The main reason people stayed with Roll20 is they either: 1) aren't familiar with Foundry VTT and the advantages it offers; or 2) don't realize they can migrate their campaigns and purchased content to Foundry VTT with a utility to do so and believe their purchased content won't transfer to that VTT.

I'm a Foundry user (have run 4 different systems and written two) who finds himself disappointed when invited to a game that's hosted on Roll20 because it just feels really antiquated, but having had a number of conversations with people who have done the research and still not made the jump, there are lots of other (mostly situationally valid) reasons people haven't switched. Among them:

  • No free option
  • My system's not available in Foundry and I'm not interested in trying to create it in one of those sandbox builders
  • I want to buy official content that isn't available in Foundry and use it without having to deal with some third-party export/import process
  • Port forwarding? Waazzat? Somebody recommended something about Oracle cloud services and Docker containers and SSL certificates and does it open up my home network to hacking and.... and... and... <sound of non-tech-geek-head exploding>
  • Port forwarding? My ISP doesn't allow that! (Alternately: My internet connection is too slow to host!)
  • Or I could pay for monthly hosting (e.g. Forge), which goes back to the first point
  • There's a big learning curve to switch! (At which point I usually argue that it's relatively easy to get to the point where you have the same functionality as R20 and the learning curve really kicks in when you start playing with all the other stuff you can do, and IMO Foundry is more logically organized once you get used to it...)
  • My players are logging in on crap hardware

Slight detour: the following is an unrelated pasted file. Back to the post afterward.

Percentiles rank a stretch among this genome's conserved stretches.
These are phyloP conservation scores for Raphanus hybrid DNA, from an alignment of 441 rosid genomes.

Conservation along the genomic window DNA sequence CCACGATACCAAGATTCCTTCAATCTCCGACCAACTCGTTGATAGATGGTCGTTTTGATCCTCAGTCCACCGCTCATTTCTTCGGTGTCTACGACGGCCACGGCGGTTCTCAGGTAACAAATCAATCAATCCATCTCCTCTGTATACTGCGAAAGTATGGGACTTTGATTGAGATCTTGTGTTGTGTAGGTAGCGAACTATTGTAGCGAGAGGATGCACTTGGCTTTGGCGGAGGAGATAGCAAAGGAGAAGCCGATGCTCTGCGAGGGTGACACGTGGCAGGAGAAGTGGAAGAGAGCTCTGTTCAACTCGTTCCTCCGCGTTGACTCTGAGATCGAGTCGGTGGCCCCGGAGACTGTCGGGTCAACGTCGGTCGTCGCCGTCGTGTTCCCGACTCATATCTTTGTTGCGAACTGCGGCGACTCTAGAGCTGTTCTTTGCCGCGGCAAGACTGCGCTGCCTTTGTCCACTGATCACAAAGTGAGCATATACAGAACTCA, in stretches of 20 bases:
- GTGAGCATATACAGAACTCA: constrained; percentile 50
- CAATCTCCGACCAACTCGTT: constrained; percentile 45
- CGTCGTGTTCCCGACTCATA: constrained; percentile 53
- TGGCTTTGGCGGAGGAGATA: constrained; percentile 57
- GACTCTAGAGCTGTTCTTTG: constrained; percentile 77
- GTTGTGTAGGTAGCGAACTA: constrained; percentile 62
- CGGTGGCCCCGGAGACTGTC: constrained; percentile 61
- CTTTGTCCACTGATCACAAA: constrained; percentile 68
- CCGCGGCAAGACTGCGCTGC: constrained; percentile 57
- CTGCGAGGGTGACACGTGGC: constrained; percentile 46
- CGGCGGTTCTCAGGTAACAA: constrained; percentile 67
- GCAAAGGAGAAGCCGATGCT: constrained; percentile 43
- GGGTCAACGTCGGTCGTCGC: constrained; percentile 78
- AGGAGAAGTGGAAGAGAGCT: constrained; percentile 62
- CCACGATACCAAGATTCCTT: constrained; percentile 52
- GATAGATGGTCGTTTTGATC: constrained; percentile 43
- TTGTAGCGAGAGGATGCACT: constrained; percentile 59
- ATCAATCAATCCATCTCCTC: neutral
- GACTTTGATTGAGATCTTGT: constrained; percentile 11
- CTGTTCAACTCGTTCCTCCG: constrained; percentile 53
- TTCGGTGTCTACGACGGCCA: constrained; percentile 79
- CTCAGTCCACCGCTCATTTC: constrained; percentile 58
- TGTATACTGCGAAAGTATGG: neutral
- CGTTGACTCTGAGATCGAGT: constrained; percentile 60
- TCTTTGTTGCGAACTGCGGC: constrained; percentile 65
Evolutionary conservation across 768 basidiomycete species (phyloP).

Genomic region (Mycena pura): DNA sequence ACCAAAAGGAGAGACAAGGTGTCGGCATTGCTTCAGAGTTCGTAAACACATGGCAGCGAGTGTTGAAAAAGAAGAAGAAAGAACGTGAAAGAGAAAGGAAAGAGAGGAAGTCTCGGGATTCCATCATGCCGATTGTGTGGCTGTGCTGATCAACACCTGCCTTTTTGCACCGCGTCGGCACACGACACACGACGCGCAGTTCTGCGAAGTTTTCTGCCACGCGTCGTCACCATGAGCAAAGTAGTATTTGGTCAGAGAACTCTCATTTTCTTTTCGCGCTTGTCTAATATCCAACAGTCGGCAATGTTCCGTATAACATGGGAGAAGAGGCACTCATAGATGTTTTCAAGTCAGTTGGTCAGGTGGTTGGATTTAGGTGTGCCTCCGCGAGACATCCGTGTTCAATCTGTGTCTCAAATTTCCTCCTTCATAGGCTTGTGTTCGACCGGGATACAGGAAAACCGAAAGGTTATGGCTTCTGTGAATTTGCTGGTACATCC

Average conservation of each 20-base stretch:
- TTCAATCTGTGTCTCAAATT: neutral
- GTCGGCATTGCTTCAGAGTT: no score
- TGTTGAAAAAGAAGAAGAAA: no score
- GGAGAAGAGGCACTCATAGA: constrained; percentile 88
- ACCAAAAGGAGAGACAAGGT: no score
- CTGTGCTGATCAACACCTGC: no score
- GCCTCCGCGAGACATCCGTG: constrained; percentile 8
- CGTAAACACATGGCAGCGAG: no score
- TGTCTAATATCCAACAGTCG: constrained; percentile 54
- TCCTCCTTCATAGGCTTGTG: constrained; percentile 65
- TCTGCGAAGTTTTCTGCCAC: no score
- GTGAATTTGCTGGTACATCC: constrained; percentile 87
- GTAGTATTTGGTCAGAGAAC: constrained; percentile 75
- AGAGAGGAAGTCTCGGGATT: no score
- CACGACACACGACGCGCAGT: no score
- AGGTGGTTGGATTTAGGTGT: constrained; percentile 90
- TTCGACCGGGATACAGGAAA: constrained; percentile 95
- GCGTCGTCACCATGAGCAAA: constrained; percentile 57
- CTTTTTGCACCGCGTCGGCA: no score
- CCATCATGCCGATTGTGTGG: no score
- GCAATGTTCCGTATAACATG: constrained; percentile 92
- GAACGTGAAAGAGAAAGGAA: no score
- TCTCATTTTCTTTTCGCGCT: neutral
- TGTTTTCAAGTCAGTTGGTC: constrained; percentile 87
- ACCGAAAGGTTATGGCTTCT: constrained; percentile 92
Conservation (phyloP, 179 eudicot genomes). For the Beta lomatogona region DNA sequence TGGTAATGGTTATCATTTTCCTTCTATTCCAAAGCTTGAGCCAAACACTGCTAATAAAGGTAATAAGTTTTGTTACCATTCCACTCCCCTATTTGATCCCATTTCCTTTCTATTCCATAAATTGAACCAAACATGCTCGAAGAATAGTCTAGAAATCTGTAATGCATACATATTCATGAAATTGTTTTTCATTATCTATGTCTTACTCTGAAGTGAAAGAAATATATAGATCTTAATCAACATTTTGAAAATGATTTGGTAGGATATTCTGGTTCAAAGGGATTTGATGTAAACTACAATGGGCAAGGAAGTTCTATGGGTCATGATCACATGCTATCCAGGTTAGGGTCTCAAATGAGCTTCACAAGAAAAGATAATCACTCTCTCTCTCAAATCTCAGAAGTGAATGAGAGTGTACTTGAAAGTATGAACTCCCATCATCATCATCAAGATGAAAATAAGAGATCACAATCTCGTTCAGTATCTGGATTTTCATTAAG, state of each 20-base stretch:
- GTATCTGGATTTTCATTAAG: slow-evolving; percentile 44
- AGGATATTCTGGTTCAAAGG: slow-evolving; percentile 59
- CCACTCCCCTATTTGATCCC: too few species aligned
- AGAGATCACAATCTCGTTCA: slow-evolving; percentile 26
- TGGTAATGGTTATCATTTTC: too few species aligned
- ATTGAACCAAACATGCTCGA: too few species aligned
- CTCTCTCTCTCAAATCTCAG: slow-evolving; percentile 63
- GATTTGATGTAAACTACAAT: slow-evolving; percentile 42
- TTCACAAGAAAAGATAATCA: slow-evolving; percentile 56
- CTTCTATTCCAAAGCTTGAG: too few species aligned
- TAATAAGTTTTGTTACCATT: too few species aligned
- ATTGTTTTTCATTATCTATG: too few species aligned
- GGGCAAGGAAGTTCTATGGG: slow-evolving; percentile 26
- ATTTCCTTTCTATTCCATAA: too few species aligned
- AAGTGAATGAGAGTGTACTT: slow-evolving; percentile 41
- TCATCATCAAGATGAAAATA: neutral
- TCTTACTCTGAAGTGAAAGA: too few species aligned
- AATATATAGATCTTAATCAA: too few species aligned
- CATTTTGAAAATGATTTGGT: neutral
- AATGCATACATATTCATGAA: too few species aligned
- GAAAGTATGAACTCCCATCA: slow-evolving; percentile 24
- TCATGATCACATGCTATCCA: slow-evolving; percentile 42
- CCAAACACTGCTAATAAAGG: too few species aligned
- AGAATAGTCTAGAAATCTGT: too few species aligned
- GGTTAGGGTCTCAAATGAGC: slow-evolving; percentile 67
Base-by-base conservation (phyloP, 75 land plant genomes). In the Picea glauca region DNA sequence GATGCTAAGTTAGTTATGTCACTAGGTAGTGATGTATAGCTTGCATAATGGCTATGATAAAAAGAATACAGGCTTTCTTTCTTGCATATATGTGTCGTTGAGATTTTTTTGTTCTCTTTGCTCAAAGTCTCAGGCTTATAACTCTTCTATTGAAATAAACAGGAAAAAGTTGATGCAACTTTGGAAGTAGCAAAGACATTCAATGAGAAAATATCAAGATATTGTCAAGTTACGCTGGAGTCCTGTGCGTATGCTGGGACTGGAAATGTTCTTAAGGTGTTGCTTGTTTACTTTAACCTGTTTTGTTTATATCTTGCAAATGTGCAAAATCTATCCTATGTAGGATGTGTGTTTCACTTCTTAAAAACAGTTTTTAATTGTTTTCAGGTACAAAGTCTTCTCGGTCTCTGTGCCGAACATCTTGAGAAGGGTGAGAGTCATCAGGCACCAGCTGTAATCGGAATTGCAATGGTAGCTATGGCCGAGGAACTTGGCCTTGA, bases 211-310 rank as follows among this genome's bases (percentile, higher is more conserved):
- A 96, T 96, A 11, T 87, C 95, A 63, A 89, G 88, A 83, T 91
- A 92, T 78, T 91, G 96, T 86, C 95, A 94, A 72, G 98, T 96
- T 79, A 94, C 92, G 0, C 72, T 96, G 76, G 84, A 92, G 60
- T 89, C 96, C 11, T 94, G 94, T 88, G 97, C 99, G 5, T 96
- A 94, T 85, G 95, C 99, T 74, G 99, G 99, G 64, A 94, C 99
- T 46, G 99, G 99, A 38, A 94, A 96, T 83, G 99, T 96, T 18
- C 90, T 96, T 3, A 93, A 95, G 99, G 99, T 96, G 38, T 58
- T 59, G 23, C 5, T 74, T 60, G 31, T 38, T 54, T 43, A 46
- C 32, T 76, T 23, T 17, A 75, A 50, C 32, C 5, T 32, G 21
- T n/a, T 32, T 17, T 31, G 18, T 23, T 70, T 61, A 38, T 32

• I heard Foundry was full of bugs because there was an update and some module still hasn't been updated!

There are also a number of older GMs that, in accordance with what has been posted recently, go with the "too fancy, gets in the way of imagination" stuff. I'm not too sure about all of that -- but I accept that for whatever reason, they don't want something more than Roll20.

I play in a regular game with someone who's fairly well known in the industry (in a game run by someone else, in Foundry, having moved from R20) and he's somewhat of this opinion - for him, all the flashy features take the focus away from the game itself, and he prefers roll20 for games he runs.



... and, to bring this back to something in the vicinity of the original topic, I suspect I won't be using whatever VTT WOTC comes up with unless a) my players REALLY want to use it and are dead set on 5e, and b) I can actually own any content I pay for, not have to rent ongoing access to it.
 

Steel_Wind

Legend
I'm a Foundry user (have run 4 different systems and written two) who finds himself disappointed when invited to a game that's hosted on Roll20 because it just feels really antiquated, but having had a number of conversations with people who have done the research and still not made the jump, there are lots of other (mostly situationally valid) reasons people haven't switched. Among them:

  • No free option
  • My system's not available in Foundry and I'm not interested in trying to create it in one of those sandbox builders
  • I want to buy official content that isn't available in Foundry and use it without having to deal with some third-party export/import process
  • Port forwarding? Waazzat? Somebody recommended something about Oracle cloud services and Docker containers and SSL certificates and does it open up my home network to hacking and.... and... and... <sound of non-tech-geek-head exploding>
  • Port forwarding? My ISP doesn't allow that! (Alternately: My internet connection is too slow to host!)
  • Or I could pay for monthly hosting (e.g. Forge), which goes back to the first point
  • There's a big learning curve to switch! (At which point I usually argue that it's relatively easy to get to the point where you have the same functionality as R20 and the learning curve really kicks in when you start playing with all the other stuff you can do, and IMO Foundry is more logically organized once you get used to it...)
  • My players are logging in on crap hardware
  • I heard Foundry was full of bugs because there was an update and some module still hasn't been updated!



I play in a regular game with someone who's fairly well known in the industry (in a game run by someone else, in Foundry, having moved from R20) and he's somewhat of this opinion - for him, all the flashy features take the focus away from the game itself, and he prefers roll20 for games he runs.



... and, to bring this back to something in the vicinity of the original topic, I suspect I won't be using whatever VTT WOTC comes up with unless a) my players REALLY want to use it and are dead set on 5e, and b) I can actually own any content I pay for, not have to rent ongoing access to it.